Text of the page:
I am using various tools to monitor my network at home. I am able to see the amount of bandwidth consumed by specific devices, IP addresses contacted, DNS queries made, WiFi signal quality by device, and more. Most of this data is visualised using Grafana.
A very important part of my network monitoring is ntopng. This software can show detailed information about what each network device is doing on the network.
This screenshot shows active connections on my CCTV VLAN within ntopng:
This view makes it clear that regular communication is happening between the recording server at 192.168.2.1 and multiple IP cameras. In addition, we can see UDP traffic on port 7999 from one of the cameras, and DNS queries for an unusual domain from another camera.
This VLAN doesn't have internet access so none of this traffic (except to/from my server) reaches anywhere.
Ntopng has many other views and tools for monitoring the network. In addition, it also exposes some information about devices on a per-MAC basis via an API. I am using this to provide Grafana with information such as the amount of bandwidth consumed by each device.
This screenshot is a bar chart within Grafana which shows the daily data transfer by MAC:
This is a good tool to determine if any devices are consuming excessive amounts of data. Internal LAN traffic is combined with external WAN traffic in this view.
The data gathered here includes every MAC address on the network so it is easy to detect when a new MAC address unexpectedly appears. ntopng also has native warnings for new MACs but can occasionally have false positives when a device is simply disconnected for weeks and then rejoins.
ntopng can also categorise traffic based on the protocol used so I can create a graph within Grafana showing bandwidth consumed by protocol, as shown below:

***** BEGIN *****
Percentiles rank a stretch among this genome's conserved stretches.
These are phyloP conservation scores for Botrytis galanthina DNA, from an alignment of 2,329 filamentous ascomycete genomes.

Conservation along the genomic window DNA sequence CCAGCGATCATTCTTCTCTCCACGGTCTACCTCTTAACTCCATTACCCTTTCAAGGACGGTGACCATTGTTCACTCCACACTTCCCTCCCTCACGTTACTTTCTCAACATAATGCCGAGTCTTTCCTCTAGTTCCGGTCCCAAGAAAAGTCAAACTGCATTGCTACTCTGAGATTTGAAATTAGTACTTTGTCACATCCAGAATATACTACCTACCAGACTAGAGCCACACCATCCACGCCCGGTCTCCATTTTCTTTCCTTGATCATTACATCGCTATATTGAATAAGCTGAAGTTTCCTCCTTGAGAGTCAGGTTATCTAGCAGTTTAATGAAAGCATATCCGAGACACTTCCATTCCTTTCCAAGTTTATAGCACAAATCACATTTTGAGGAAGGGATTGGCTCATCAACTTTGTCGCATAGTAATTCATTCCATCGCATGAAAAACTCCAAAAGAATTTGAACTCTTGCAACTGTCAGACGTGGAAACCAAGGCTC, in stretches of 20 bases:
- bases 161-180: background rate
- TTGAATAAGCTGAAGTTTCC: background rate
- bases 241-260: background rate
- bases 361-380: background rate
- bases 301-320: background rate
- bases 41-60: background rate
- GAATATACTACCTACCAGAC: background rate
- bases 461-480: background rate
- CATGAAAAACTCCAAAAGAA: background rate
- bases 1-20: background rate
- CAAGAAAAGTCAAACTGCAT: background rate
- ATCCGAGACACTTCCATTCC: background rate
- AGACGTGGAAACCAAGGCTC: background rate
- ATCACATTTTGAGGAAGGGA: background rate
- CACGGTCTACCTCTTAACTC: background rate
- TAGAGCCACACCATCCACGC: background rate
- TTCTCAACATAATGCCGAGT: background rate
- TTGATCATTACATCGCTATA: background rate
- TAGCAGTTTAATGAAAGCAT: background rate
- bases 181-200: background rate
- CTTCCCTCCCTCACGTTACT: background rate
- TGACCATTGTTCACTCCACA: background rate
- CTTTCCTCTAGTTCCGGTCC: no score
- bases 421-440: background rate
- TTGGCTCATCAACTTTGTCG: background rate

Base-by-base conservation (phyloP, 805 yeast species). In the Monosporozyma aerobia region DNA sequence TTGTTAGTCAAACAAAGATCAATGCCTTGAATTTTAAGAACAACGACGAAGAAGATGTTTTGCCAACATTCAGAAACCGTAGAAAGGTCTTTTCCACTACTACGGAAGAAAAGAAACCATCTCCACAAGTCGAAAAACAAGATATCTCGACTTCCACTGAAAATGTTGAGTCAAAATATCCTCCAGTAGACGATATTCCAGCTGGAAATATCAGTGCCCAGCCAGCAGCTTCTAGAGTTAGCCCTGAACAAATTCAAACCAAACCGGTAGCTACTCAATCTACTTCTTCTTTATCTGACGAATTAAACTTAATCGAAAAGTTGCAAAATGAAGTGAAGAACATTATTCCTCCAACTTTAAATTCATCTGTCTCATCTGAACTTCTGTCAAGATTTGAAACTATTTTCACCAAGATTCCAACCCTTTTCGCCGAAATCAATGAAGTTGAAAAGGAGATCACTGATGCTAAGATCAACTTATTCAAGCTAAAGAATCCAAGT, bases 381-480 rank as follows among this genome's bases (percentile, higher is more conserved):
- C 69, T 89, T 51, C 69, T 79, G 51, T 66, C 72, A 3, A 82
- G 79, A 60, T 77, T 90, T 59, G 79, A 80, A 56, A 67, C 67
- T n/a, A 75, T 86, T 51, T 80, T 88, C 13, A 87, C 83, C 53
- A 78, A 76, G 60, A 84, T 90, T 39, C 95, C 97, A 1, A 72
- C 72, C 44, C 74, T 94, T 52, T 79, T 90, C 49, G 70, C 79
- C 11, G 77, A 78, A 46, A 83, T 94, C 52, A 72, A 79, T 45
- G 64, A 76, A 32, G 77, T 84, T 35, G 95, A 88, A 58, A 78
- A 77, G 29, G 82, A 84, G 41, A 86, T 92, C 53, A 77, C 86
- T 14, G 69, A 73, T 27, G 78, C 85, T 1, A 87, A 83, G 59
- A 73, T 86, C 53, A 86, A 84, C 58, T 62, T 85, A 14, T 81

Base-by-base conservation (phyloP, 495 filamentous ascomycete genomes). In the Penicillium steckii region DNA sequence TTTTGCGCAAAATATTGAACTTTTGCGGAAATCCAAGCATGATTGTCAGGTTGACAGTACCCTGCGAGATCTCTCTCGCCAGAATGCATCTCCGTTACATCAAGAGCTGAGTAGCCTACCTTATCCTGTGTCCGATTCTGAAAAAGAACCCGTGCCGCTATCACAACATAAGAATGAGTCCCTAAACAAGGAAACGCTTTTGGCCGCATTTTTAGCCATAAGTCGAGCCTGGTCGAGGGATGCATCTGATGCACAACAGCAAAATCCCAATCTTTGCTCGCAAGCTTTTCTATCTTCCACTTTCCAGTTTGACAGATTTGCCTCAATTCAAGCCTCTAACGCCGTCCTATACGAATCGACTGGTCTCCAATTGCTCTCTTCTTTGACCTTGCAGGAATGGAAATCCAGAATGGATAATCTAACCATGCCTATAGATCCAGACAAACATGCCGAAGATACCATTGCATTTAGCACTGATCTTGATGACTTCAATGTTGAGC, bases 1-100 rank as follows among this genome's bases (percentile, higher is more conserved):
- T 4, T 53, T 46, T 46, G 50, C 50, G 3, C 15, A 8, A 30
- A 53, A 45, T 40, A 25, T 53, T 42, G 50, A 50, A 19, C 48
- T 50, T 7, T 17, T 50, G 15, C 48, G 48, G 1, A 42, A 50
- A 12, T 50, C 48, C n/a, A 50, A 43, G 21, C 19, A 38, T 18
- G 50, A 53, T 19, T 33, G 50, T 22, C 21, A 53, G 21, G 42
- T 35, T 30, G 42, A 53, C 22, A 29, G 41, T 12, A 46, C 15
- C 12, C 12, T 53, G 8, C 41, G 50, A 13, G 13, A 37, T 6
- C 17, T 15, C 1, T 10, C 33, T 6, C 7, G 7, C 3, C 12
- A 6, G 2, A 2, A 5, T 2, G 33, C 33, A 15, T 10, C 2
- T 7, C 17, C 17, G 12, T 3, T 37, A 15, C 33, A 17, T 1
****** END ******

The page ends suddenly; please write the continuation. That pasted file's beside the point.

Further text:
Suricata is another software package I use for network monitoring. It analyses everything on the network in order to detect threats using snort IDS rules. In addition, Suricata can create a log with information about each new connection established on the network.
By forwarding all Suricata logs to Graylog (which I am also running on my home server) I can generate alerts and create dashboards from the data. I can generate warnings when credentials are sent without encryption, show a list of DNS queries made, and more.
Thanks to the power of Graylog's search and visualisation options, I am able to get insight into strange behaviour on the network. For example, below is a screenshot of DNS queries to Google DNS (22.214.171.124):
We don't use Google DNS at all, so seeing this was suspicious. Google Chromecasts will ignore your DNS preferences and use Google DNS anyway, so this screenshot is showing our Chromecast traffic.
I have also written various scripts to pull metrics from my WiFi access points, the router, network switch, ntopng, and suricata.
The WiFi access points expose the negotiated data rate for each client, so I can graph that in Grafana:
This is the first place I look when a WiFi device is slow. Generally interference will cause the rate to drop.
I can view a similar graph which shows the interference and utilisation of whatever channel the access points are using:
The negative axis of this graph is 5GHz, and the positive axis is 2.4GHz. The data is in percent where 100% means that channel is fully utilised and can't handle any more traffic. The solid blue area on the graph is our WiFi traffic, whereas the red/green lines show other sources (other networks, interference, corrupted packets, etc). If the other sources increase then that shows we have an interference problem which may explain slow WiFi.
When I first created this script, I was requesting data from the access points every second which caused them to crash after a few hours of uptime. The access points save the last hour of data so now I request that once per hour instead. Unfortunately, this data is stored in 1-minute resolution on the AP which is much worse than the 1-second resolution I used to be able to get (as shown in the screenshot).
By pulling the metrics from my router and switch, I can generate graphs showing throughput per ethernet port: